Thai Air Operators Re-Certified by UN Aviation Authority

A Dassault Falcon 8X sits Oct. 3, 2017, on the tarmac at Mjets, a private terminal near Don Mueang Airport.

BANGKOK — A black mark has been lifted from Thai aviation more than two years after it was red-flagged for safety concerns by international authorities.

The UN’s International Civil Aviation Organization has withdrawn the “red flag” status that’s been in place since June 2015 due to deficiencies in monitoring standard safety protocols by domestic airlines, the Civil Aviation Authority of Thailand announced Monday.

The status change is good news for 13 domestic carriers who were ordered to halt international flights until they could be recertified. Eleven of the nation’s largest airlines including Thai Airways, Bangkok Airways and Thai AirAsia, had already received operation certificates.

The news was welcomed by Jaiyavat Navaraj, the president of MJets, a private air terminal at Don Mueang Airport.


“I had to stop flying internationally for 26 days and definitely suffered some losses,” Jaiyavat said. “But sometimes you have to do it for your country. It was worth it for the red flag to be removed.”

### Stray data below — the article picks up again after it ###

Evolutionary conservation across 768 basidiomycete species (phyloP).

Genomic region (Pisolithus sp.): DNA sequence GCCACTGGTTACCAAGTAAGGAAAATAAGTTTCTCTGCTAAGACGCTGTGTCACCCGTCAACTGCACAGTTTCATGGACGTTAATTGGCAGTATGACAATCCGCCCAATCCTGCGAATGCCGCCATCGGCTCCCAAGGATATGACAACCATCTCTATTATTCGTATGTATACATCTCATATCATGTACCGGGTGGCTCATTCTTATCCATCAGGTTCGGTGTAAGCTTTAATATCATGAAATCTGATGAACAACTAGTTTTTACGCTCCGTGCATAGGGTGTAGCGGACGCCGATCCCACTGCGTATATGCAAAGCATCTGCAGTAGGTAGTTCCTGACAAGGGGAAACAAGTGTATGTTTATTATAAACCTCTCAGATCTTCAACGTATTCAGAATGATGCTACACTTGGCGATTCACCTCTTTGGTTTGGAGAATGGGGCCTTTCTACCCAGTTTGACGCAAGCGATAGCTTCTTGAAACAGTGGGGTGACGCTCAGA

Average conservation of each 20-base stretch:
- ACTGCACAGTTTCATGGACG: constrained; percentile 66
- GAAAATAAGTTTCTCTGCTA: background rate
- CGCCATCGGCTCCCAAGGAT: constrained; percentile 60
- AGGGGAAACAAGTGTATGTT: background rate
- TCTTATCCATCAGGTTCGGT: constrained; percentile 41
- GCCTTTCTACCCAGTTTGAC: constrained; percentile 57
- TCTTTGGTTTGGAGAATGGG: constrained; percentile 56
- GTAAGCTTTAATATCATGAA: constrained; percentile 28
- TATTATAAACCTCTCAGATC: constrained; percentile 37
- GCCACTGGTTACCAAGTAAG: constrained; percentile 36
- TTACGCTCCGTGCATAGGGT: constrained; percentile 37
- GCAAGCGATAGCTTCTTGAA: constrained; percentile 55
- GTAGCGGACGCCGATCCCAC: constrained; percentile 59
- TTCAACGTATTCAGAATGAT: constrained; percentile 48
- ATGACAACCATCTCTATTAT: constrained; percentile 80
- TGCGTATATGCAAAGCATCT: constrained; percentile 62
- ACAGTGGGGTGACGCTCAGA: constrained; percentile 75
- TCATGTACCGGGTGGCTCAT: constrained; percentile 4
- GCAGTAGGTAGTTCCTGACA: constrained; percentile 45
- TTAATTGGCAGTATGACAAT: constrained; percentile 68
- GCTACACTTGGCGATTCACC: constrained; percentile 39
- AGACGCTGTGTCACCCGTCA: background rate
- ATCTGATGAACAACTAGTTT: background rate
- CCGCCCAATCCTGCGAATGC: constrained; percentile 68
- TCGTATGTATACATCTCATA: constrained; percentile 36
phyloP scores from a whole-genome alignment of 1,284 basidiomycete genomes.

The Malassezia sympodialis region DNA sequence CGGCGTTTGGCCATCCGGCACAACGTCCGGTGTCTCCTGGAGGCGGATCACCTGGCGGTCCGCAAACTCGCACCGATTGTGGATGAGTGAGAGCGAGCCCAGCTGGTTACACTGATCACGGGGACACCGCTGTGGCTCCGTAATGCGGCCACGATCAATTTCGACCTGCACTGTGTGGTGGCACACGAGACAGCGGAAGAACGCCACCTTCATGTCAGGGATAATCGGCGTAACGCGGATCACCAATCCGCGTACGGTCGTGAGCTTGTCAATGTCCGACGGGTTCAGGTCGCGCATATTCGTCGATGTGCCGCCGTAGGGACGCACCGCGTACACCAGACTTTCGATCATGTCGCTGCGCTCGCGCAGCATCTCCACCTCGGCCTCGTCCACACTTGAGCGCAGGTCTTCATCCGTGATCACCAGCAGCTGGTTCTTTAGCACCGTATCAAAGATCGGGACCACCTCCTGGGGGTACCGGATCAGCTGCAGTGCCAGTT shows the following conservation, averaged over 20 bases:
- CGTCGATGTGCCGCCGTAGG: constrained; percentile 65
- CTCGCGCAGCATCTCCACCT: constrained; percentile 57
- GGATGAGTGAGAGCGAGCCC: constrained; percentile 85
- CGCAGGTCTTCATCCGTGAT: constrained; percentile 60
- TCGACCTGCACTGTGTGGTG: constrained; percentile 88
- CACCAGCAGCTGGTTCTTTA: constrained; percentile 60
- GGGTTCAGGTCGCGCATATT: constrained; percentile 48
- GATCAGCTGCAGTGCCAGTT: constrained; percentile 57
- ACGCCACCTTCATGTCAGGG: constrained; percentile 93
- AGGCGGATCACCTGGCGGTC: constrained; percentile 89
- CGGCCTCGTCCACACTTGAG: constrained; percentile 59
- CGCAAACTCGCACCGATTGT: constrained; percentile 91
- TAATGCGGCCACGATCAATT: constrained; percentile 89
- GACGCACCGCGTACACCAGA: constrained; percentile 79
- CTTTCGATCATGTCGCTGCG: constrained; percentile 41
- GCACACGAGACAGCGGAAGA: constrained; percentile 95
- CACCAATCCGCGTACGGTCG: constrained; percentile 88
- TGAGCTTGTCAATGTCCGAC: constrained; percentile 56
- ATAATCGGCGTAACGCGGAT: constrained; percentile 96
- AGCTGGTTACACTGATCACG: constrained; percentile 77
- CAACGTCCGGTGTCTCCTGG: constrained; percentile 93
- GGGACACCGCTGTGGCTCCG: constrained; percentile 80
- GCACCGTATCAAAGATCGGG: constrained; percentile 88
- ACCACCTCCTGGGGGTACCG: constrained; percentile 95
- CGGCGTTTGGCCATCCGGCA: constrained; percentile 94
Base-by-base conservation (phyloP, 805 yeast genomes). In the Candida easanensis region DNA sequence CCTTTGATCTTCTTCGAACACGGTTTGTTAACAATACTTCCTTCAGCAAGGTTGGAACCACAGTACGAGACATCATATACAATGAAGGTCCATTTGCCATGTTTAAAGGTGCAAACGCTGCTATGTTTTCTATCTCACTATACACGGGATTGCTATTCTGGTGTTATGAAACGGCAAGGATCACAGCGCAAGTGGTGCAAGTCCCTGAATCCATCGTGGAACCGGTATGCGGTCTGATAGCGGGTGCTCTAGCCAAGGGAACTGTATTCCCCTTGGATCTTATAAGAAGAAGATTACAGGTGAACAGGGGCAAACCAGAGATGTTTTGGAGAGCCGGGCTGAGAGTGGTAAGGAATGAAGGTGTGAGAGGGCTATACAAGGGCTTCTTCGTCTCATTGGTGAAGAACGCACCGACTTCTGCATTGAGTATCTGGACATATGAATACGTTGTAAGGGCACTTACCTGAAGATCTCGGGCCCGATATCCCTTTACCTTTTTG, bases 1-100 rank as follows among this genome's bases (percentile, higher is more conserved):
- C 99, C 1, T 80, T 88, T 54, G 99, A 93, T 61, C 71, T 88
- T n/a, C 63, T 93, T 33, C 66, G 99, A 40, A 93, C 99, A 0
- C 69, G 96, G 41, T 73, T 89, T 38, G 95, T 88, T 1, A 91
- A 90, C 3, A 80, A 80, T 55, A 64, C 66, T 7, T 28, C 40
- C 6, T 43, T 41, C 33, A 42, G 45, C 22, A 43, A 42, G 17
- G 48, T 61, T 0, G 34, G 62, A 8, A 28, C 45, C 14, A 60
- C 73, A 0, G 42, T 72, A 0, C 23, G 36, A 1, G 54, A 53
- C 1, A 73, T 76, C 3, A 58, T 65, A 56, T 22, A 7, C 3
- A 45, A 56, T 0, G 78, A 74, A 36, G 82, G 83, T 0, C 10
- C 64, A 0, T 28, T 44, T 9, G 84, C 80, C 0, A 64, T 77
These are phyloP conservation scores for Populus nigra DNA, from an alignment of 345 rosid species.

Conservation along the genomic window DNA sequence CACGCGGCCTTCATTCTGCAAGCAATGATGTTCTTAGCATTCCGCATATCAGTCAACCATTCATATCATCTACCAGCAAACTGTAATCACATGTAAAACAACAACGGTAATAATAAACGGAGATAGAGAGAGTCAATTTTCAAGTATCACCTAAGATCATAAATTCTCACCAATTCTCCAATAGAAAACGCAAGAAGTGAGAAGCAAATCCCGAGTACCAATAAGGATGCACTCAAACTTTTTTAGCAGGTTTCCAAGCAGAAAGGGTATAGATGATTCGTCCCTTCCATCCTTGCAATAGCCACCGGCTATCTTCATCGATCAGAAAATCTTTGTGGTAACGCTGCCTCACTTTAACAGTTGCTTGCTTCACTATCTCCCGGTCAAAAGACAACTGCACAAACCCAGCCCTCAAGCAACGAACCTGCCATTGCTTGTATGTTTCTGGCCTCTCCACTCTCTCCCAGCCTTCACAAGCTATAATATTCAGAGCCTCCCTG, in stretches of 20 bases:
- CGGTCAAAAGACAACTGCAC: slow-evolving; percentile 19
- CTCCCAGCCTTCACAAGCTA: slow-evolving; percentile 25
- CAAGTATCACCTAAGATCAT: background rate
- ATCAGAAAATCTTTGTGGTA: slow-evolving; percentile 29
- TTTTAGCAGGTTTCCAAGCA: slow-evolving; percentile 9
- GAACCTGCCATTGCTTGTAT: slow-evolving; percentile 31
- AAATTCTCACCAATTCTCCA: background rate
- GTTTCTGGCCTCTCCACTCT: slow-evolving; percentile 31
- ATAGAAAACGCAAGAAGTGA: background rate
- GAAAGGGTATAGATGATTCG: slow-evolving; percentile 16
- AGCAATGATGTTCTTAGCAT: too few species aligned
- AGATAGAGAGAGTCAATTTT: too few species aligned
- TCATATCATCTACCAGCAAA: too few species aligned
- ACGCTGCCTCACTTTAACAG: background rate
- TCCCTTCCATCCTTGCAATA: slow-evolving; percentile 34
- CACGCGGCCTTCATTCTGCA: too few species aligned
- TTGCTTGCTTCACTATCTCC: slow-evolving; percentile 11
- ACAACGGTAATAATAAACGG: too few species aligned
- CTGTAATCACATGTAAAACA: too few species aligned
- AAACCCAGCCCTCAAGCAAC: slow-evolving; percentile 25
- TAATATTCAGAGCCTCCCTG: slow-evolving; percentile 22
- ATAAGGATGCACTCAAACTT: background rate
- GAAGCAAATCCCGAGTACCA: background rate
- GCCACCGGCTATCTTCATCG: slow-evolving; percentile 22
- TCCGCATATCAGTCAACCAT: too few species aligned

Mjets and K-mile Air were the first of the 13 operators to be recertified so far, with the rest expected to follow.

Jaiyavat said safety issues identified system-wide over two years ago led to the downgrade, but slow bureaucracy was to blame for how long it took to get recertified.

“It’s not that we didn’t reach safety standards, it’s because we didn’t get certified in time. The recertification process takes time,” he said.

An ICAO audit in 2015 found 33 significant safety concerns and determined that Thai airlines were not up to standards.

“ICAO auditors can’t just come in to a country and inspect on a whim. They have a schedule to stick to and airlines have queues to line up in, so we have to go in the slot they give us,” Jaiyavat said.

After a weeklong audit, private jet carrier Mjets was recertified Sept. 27.


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